Reviewed by Will Stackman
Revivals of "1776", history teacher Sherman Edwards' show about writing the Declaration of Independence with a book by Peter Stone have become less frequent over the years since the show won the Tony and the Drama Critics Circle in 1969. Except perhaps around Boston, where this 26 role full-length musical seems to show up biennially. At the moment it's the Lyric Stage Company's season opener, helmed by Spiro Veloudous, their Producing Artistic Director, with a cast featuring some of the area's best music theatre personnel. There's been renewed interest in John Adams and the rest of the Founding Fathers recently, perhaps because the current political leadership seems puny at best, perhaps because as this show reminds us, there are regional rivalries and social ills still unresolved, not to mention new arrivals seeking the American dream and a worsening foreign danger.
Playing the central figure of John Adams, Peter A. Carey brings an acerbic intensity to the Quincy native and Harvard grad, who defended the British troopers involved in the Boston Massacre--and got them off; who wrote the Constitution of the Commonwealth of Massachusetts; whose diplomacy was crucial throughout the Revolution; who became President; and who was indeed disliked by many who nevertheless succumbed to his arguments. In short, a model Boston Yankee, who'd rather be right. Boston-born Dr. Benjamin Franklin, played by genial J.T.Turner from the North Shore, was equally determined to achieve Independency, once he'd given up on England, but less worried about being right--though he was sure he was. Eileen Nugent returns to the Lyric as Abigail Adams, idealized as John's "Dearest Friend." The author of the Declaration--at Adams urging--Thomas Jefferson, is played by Terry O'Malley, whose better half, Martha, is played by winsome Jennifer Ellis, both a bit glamorized but convincing. We've learned a lot recently about the political careers and personal lives of all three men, but in the idealized context of this music drama, their essential heroism is primary.
The opposition is led by Frank Gayton as John Dickinson, a member of the Pennsylvania delegation, and from South Carolina, planter Edward Rutledge, played by local favorite, IRNE winner Christopher Chew, whose aria about the triangle trade of molasses to rum to slaves is the show's penultimate number. Timothy Smith, as irrepressible Richard Henry Lee, an FFV, enlivens the first act with the closest this operetta comes to musical comedy. Not only is this the largest cast on the Lyric stage to date, it's also perhaps the strongest, from veteran actor John Davin as ailing Cesar Romney of Maryland to B.C. student Andrew Glynn, the weary Courier, whose simple ballad about a dying soldier closes the first act. Commendable performances occur in crucial scenes, by John Costa as vacillating Judge Wilson of Pennsylvania, by Gerard Slattery as rotund Samuel Chase of Maryland, by Dafydd Rees as Col. McKean the Scot from Delaware, and by Brendan McNab as Dr. Lyman Hall, who breaks with his fellow Southerners.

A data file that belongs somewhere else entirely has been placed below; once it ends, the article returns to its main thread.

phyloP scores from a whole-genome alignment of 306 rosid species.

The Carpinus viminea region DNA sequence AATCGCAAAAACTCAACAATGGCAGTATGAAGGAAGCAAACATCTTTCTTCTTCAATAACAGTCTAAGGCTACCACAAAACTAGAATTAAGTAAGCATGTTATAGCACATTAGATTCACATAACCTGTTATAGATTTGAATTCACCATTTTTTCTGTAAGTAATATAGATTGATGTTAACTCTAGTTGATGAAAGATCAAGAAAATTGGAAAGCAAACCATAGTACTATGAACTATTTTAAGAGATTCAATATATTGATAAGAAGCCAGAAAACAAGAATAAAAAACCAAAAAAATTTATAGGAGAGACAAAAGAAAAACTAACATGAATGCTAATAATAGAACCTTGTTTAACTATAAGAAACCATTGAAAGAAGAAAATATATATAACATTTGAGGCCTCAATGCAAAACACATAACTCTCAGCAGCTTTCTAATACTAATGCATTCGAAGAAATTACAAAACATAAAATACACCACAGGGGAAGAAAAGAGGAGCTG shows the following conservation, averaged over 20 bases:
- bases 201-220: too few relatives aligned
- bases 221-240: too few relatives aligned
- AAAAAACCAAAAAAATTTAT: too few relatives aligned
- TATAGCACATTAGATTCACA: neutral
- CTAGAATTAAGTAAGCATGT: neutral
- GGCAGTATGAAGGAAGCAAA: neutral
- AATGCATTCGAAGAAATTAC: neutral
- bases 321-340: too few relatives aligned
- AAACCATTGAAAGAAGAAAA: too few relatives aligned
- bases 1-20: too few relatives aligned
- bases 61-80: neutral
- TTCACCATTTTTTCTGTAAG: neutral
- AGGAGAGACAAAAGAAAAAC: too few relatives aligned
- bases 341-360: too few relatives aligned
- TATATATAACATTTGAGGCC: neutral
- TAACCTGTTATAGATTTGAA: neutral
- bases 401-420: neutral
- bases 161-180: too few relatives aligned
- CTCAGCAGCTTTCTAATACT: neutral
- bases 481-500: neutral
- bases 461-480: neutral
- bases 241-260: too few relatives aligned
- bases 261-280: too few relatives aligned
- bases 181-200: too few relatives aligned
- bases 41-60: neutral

Janie E. Howland's somewhat abstract set avoids making Independence Hall seem oppressive, though one might wish that there were more servants available to move the furniture about. Music director Jonathan Goldberg keeps the tunes lively from behind the backcloth, and Ilyse Robbins finds appropriate choreography for the several moments that require it. The high point is of course Adam's dancing with Mrs. Jefferson to Franklin's amazement. Gail Astrid Buckley makes the hired period costumes suit the cast, from Dan Cozzens as lean Rev. Witherspoon from New Jersey, a perfect Princeton seminarian, to disreputable Steven Hopkins, the toper from Rhode Island. Scott Clive's lighting is effective, separating the in-one scenes outside the hall from the Congress, which uses every inch of the stage. The technical support and a fine ensemble of local talent makes for an admonitory history lesson as we face up to another possibly decisive mid-term election just after the 5th anniversary of 9/11/2001.